Let’s say you are in Germany. People engage in rule-following behavior, and they become quite emotionally stressed if you suggest you might break the rules in especially inappropriate ways.My version:
Alternatively, in Naples there is more garbage in the streets, and flexibility and rigidity across a very different set of social variables. I call that a difference in “culture,” and I am ready to accept culture as an ill-defined, question-begging term.
Now, how do differences of culture — however defined — interact with traditional economic mechanisms involving prices, incomes, and simple comparative statics? Are those competing explanations, namely cultural vs. economic? Ought they to dovetail nicely in some kind of broader explanation? Or might the cultural factors in some manner be “reduced” to questions of more traditional economics? Some combination of the above? Something else altogether? And, from among these and other options, what principles of differentiation rule how “culture” and “economics” will be related in a particular problem?
How much does culture matter to how we experience life? In particular, how important are differences in culture compared to differences between people in the same culture?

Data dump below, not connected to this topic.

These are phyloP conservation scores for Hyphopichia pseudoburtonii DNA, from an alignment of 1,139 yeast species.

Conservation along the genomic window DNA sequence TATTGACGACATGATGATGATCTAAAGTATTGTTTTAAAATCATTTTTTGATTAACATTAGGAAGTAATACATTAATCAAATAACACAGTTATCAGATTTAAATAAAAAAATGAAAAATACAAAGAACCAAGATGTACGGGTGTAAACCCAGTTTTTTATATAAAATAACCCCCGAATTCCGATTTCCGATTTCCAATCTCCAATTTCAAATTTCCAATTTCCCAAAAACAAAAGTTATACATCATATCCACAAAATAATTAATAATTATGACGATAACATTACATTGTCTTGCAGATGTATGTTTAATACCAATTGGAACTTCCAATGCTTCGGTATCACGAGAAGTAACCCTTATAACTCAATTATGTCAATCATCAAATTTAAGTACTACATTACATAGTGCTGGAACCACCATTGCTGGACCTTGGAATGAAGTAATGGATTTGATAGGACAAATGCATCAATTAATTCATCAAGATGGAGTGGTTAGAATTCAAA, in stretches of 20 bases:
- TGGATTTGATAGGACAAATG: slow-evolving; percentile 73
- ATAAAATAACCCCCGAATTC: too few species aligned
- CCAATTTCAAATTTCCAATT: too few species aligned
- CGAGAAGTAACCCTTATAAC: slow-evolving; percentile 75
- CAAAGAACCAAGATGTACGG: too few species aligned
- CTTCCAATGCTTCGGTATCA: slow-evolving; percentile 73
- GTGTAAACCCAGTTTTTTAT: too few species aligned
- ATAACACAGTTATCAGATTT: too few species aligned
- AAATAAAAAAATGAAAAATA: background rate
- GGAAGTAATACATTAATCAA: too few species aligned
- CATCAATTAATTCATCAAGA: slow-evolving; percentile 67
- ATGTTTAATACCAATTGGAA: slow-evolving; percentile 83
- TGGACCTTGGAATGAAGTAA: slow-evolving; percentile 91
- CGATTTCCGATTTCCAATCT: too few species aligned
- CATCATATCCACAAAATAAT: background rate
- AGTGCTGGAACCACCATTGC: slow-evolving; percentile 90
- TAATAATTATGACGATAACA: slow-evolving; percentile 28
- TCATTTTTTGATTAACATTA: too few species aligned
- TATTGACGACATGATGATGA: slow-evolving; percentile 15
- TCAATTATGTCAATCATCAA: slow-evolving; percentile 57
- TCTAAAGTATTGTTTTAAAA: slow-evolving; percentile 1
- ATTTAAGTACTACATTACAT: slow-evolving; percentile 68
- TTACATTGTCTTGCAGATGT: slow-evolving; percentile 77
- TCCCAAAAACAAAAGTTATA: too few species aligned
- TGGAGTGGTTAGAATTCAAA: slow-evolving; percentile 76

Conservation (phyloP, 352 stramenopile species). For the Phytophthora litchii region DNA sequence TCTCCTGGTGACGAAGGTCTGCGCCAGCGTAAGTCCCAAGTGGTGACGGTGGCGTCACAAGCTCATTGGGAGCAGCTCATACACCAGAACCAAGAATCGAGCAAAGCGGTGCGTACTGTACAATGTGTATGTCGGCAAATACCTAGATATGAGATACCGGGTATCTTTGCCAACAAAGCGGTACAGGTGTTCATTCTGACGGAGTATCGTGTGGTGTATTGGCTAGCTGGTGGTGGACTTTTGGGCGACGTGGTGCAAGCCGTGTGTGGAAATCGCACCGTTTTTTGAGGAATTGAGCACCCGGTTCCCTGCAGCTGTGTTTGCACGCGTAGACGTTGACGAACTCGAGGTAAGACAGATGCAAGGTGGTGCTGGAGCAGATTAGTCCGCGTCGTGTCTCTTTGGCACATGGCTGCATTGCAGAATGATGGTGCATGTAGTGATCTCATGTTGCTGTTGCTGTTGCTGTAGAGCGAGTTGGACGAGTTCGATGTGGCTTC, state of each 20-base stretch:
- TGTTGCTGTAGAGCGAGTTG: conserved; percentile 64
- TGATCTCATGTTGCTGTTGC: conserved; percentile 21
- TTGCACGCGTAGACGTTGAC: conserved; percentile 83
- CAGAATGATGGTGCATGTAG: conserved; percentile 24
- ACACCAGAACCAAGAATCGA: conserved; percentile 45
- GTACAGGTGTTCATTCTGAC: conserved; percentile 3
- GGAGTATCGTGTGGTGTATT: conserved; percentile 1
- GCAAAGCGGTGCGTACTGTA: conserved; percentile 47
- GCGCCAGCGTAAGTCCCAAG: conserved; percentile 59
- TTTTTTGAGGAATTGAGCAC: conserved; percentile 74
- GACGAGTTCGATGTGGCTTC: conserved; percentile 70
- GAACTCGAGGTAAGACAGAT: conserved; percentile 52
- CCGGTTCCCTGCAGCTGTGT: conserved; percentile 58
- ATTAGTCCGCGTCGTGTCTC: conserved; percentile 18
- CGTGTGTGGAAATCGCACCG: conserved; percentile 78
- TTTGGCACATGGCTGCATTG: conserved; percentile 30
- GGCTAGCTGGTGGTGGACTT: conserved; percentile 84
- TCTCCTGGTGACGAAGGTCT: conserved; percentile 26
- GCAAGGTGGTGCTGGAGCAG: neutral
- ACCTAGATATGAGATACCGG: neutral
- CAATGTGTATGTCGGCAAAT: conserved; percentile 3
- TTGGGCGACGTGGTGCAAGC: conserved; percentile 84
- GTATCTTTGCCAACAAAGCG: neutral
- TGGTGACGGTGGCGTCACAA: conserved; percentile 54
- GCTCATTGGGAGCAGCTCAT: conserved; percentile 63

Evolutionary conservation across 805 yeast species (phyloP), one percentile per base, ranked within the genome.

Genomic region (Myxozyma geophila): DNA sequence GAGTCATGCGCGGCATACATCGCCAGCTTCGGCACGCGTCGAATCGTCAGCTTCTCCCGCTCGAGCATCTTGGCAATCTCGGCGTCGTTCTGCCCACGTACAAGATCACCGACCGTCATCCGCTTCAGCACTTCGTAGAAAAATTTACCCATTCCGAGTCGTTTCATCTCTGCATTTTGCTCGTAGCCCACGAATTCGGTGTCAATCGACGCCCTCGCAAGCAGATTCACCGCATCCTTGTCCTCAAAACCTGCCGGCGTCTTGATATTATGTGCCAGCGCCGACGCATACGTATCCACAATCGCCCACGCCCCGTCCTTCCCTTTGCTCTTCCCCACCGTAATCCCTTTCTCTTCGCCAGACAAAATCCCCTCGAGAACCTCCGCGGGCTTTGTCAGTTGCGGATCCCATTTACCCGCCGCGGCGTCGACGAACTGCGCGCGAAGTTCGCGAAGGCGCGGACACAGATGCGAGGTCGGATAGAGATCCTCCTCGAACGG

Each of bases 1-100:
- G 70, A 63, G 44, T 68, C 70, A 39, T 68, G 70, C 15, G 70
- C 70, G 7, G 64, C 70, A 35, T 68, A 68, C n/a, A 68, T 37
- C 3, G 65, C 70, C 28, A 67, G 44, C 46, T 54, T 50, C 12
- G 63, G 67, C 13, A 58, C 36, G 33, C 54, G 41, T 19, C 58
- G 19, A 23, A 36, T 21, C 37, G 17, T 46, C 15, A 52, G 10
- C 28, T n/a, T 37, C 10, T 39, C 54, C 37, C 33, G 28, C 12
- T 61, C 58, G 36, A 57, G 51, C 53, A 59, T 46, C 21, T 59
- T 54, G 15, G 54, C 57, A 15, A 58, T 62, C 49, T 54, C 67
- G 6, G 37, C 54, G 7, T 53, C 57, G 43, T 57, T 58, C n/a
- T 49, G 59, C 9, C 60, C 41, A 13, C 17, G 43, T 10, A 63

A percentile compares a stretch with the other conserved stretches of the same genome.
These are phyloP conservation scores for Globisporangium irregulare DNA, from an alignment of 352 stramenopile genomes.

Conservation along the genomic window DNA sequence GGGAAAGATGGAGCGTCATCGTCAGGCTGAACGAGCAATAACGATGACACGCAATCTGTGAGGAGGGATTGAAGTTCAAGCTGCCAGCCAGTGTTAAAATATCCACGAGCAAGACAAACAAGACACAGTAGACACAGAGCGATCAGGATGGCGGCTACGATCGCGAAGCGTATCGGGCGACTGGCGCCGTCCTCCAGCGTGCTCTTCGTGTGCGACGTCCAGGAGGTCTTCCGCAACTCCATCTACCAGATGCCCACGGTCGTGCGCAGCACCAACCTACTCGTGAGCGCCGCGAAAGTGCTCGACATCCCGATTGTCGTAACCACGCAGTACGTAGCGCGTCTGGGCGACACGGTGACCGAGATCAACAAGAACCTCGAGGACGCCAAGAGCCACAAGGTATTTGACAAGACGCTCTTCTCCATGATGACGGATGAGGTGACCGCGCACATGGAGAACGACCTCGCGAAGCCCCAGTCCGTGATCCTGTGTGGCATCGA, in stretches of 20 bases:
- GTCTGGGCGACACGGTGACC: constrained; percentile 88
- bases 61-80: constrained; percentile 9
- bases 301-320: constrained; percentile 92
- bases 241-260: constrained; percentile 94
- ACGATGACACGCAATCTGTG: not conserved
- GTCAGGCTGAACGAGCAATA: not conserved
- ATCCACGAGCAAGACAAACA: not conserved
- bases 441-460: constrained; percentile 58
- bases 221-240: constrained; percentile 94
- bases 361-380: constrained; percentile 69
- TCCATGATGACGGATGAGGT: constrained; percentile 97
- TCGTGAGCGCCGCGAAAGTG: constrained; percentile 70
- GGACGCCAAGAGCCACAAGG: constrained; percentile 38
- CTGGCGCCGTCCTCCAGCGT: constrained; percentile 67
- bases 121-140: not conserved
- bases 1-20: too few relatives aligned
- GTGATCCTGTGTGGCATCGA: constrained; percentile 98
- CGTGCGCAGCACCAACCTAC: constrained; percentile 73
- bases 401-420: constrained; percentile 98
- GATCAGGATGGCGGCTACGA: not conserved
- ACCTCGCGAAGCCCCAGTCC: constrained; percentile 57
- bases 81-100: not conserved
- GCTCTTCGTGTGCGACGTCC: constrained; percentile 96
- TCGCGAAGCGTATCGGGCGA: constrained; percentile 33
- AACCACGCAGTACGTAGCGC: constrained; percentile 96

Is it really true that you can never understand someone from another culture? If so, how close can we get, and how? Does literature help, or music, or living in their cities or villages? Does this apply only to "big" cultures, like say, contemporary American vs. Amazon Indian? Or does it also apply (or how much does it apply) to white vs. black Americans, or men vs. women?
What about people with a different personality type – can we understand them?
How well do we really understand any other person?
I take "understanding" other people to mean being able to predict what they feel in common or important situations and knowing in our bones what that feels like. But I think these questions apply with any definition.